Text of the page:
It's like sitting someone in a racing car and expecting them to compete in a race, they'll most likely just make a bigger mistake in a faster car. Tools are only part of the equation.

I would start with setting up a tripod and filming yourself to get to grips with how to get the look you're after. Failing that if you really want the handheld aesthetic you're going to have to take some time shooting someone else while you get to grips with what you're doing.

The close up shots you got of your bicep look too close to get a reasonable background blur at 25mm but I would expect to get better.
A 45mm f1.8 Olympus will give you a good blur on a head shot at those kind of distances.
This is one of mine, shot in a very dark jewellery studio. There's probably 1.5-2m between the closest and furthest parts of the scene.


Polishing
by Andy McNair, on Flickr

I'm shooting at the lowest aperture I can most of the time, keeping shutter speed double framerate and ISO as low as possible, usually 200-400.
Shutter double the frame rate so 1/100th (50fps)?
I'd be tempted to experiment with fixing the aperture and the ISO and let the camera choose the frame rate to see what works.
 
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kenshingintoki

Distinguished Member
Looking at your YouTube video it's very difficult to see if anything is in focus because it's very heavily compressed. YouTube can mangle video quite badly so check out guides for your video editor to make he best output file.

The white balance looks very pink to me - what was the lighting like and what WB setting were you using?

Looking at the cashing out video - the thing that stands out to me is the colour grading and the pull focus shots, not the DOF - this has been done by someone with a lot of experience and skill. There is some better bokeh than you're getting but I wouldn't necessarily write off your equipment at this stage.
Grading video to add the "film" look is quite skilful and you usually start with an uncompressed (i.e. massive) source file and a well shot and exposed scene.

Expecting to hand the camera to anyone and get professional results is optimistic.
It's like sitting someone in a racing car and expecting them to compete in a race, they'll most likely just make a bigger mistake in a faster car. Tools are only part of the equation.

I would start with setting up a tripod and filming yourself to get to grips with how to get the look you're after. Failing that if you really want the handheld aesthetic you're going to have to take some time shooting someone else while you get to grips with what you're doing.

The close up shots you got of your bicep look too close to get a reasonable background blur at 25mm but I would expect to get better.
A 45mm f1.8 Olympus will give you a good blur on a head shot at those kind of distances.
This is one of mine, shot in a very dark jewellery studio. There's probably 1.5-2m between the closest and furthest parts of the scene.

Polishing by Andy McNair, on Flickr


Shutter double the frame rate so 1/100th (50fps)?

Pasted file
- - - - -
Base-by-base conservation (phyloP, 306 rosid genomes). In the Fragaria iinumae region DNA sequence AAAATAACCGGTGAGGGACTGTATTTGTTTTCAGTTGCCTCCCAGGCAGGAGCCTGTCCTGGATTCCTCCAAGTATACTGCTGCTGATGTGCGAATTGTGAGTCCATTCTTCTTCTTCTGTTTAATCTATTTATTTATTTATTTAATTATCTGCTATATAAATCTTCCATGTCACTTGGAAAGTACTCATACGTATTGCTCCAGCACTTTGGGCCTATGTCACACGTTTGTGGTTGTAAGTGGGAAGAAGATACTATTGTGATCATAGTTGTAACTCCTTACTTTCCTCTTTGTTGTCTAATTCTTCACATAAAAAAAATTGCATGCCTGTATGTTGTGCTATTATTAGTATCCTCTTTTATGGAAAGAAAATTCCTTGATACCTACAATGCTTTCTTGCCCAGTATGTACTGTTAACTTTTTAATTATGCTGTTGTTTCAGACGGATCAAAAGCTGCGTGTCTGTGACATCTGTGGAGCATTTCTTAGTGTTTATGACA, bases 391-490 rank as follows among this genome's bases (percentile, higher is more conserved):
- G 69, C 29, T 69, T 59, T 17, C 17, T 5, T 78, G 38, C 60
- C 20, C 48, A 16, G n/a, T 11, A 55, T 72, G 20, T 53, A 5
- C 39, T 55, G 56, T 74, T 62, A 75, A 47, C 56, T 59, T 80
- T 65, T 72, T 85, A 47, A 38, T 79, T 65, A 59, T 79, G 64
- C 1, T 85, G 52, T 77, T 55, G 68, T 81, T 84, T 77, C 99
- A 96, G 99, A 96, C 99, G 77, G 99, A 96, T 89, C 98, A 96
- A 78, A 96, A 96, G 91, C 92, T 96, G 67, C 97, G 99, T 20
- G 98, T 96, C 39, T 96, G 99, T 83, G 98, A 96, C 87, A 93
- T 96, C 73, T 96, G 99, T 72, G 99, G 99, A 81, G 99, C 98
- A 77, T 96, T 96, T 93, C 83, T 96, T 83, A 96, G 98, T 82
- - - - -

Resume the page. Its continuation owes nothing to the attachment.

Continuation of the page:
I'd be tempted to experiment with fixing the aperture and the ISO and let the camera choose the frame rate to see what works.

Yup I agree, I think the grading tbh and skin tones all look off! I did it myself but with very limited experience haha. The actual footage was really horrible, I'll try to upload some but it was very over exposed and difficult to try and fix in post. Highlights were horrible, skin tones mismatched from the neck compared to the arms, etc.

Are there any good tutorials for this? I have tried to google about but can't find a nice tutorial on colour correction for skin tones, specifically for adobe premiere if possible. All I find it people try to sell LUTS or doing really quick and dirty colour correction (which I've tried and failed with).

Again, I completely agree with the bokeh aspect. I felt like the person filming was very very very obssessed with getting closer in every shot without realising that he was probably at times at a perfect distance for the shot. I have so much wasted footage of a really decent DOF and then he just continused to move closer and closer and the camera loses focus!

Whats a pull focus shot?


I have so much to learn!!
 

AMc

Distinguished Member
I felt like the person filming was very very very obssessed with getting closer in every shot without realising that he was probably at times at a perfect distance for the shot.
...
Whats a pull focus shot?
Tripods don't move ;)

Pull focus is where you deliberately change the focus point during a shot to change the emphasis of the scene.
In general, in video zooming and moving focus during a shot is discouraged as it makes the footage hard to watch - cutting is usually better unless you're going for a handheld documentary style. That "rule" is a bit less clear these days as so much stuff is done on cameraphones or vlogging.

One nice feature of my Olympus cameras is if you use "touch to focus" on the rear screen you can select a new focus point in the scene and the camera will smoothly "rack" to the new point. Your Panasonic probably does something similar. This will work best on relatively static scenes with the camera stable and static.
 

markie g

Distinguished Member
Yup I agree, I think the grading tbh and skin tones all look off! I did it myself but with very limited experience haha. The actual footage was really horrible, I'll try to upload some but it was very over exposed and difficult to try and fix in post. Highlights were horrible, skin tones mismatched from the neck compared to the arms, etc.

Are there any good tutorials for this? I have tried to google about but can't find a nice tutorial on colour correction for skin tones, specifically for adobe premiere if possible. All I find it people try to sell LUTS or doing really quick and dirty colour correction (which I've tried and failed with).

Again, I completely agree with the bokeh aspect. I felt like the person filming was very very very obssessed with getting closer in every shot without realising that he was probably at times at a perfect distance for the shot. I have so much wasted footage of a really decent DOF and then he just continused to move closer and closer and the camera loses focus!

Whats a pull focus shot?


I have so much to learn!!
You're already unhappy with the DOF, so by saying that you're not too happy with the shots being so close up means the person needs to stand further away, which means more is going to be in focus.

As many have stated, distance to subject alters your DOF. Closer you are the less DOF you have, standing further away means you get more DOF.

As shoto mentioned, you might want to get a longer focal length and stand further back (make sure the camera and/or lens has IS)